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Assortative mixing as a source of bias in epidemiological studies of sexually transmitted infections: the case of smoking and human papillomavirus

  • P. LEMIEUX-MELLOUKI (a1) (a2), M. DROLET (a1) (a2), J. BRISSON (a1) (a2), E. L. FRANCO (a3), M.-C. BOILY (a4), I. BAUSSANO (a5) and M. BRISSON (a1) (a2) (a4)...

For studies examining risk factors of sexually transmitted infections (STIs), confounding can stem from characteristics of partners of study subjects, and persist after adjustment for the subjects’ individual-level characteristics. Two conditions that can result in confounding by the subjects’ partners are: (C1) partner choice is assortative by the risk factor examined and, (C2) sexual activity is associated with the risk factor. The objective of this paper is to illustrate the potential impact of the assortativity bias in studies examining STI risk factors, using smoking and human papillomavirus (HPV) as an example. We developed an HPV transmission-dynamic mathematical model in which we nested a cross-sectional study assessing the smoking–HPV association. In our base case, we assumed (1) no effect of smoking on HPV, and (2) conditions C1–C2 hold for smoking (based on empirical data). The assortativity bias caused an overestimation of the odds ratio (OR) in the simulated study after perfect adjustment for the subjects’ individual-level characteristics (adjusted OR 1·51 instead of 1·00). The bias was amplified by a lower basic reproductive number (R 0), greater mixing assortativity and stronger association of smoking with sexual activity. Adjustment for characteristics of partners is needed to mitigate assortativity bias.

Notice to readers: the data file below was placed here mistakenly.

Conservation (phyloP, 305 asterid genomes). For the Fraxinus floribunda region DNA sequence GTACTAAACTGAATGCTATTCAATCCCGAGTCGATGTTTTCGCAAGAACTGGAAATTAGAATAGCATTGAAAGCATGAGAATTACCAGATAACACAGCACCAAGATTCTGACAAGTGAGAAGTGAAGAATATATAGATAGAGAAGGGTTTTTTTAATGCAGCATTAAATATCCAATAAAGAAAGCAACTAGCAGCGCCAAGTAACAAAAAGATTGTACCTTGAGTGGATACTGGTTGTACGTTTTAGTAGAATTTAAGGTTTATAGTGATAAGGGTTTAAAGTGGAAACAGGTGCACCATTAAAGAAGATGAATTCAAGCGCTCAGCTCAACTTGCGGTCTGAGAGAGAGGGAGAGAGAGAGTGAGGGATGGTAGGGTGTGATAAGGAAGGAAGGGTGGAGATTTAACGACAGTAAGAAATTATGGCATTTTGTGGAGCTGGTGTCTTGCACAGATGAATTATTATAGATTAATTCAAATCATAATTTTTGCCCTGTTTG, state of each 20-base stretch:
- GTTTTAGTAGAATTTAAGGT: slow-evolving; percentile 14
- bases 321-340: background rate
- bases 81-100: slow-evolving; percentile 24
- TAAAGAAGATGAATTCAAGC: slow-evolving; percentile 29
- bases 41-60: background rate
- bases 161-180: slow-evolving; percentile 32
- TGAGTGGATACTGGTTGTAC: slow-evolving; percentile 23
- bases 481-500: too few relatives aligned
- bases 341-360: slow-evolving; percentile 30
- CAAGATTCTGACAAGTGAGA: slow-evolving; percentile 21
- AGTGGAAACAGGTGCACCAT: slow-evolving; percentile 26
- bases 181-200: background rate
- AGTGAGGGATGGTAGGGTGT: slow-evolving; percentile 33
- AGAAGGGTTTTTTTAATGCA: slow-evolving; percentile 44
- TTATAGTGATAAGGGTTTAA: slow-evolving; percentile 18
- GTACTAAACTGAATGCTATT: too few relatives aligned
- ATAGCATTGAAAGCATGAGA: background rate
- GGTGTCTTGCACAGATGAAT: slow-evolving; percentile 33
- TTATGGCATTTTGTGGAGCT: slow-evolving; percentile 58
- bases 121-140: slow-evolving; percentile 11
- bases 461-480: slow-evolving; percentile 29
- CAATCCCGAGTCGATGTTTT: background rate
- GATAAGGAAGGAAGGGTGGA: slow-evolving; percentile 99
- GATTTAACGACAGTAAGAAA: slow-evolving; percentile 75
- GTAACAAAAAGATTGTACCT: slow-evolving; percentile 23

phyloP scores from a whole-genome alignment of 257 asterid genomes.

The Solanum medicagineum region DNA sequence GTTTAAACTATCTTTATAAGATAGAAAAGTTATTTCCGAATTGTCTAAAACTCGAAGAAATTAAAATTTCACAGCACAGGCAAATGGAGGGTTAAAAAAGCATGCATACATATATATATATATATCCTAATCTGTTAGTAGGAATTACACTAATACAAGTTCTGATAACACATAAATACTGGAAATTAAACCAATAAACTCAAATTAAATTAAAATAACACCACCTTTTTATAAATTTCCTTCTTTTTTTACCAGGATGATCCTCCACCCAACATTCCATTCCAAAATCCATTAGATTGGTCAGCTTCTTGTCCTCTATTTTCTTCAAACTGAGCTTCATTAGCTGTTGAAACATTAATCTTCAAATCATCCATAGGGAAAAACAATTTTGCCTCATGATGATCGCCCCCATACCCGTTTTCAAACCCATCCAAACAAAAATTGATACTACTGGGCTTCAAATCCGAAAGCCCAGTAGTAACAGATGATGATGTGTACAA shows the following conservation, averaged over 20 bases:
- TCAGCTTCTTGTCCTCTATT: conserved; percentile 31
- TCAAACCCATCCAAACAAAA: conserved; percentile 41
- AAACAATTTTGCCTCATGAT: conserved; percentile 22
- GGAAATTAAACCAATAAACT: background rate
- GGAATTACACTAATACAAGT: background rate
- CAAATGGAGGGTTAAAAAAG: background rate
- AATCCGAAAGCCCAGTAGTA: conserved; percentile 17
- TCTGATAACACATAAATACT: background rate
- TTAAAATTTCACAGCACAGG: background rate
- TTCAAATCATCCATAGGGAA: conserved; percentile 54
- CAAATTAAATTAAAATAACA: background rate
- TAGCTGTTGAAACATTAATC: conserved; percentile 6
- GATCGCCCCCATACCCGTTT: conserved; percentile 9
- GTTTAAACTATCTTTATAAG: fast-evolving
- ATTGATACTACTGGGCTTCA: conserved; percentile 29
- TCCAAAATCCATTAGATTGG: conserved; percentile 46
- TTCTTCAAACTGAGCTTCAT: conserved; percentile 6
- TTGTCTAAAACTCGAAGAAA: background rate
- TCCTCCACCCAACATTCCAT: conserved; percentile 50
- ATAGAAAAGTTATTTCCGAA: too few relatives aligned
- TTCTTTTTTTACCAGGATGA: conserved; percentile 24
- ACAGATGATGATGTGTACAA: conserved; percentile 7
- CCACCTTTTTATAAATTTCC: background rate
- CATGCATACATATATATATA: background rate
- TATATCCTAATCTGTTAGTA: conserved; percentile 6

Corresponding author
* Author for correspondence: Dr M. Brisson, Centre de recherche du CHU de Québec, Axe Santé des populations et pratiques optimales en santé, 1050 Chemin Sainte-Foy, Québec, Canada, G1S 4L8. (Email:
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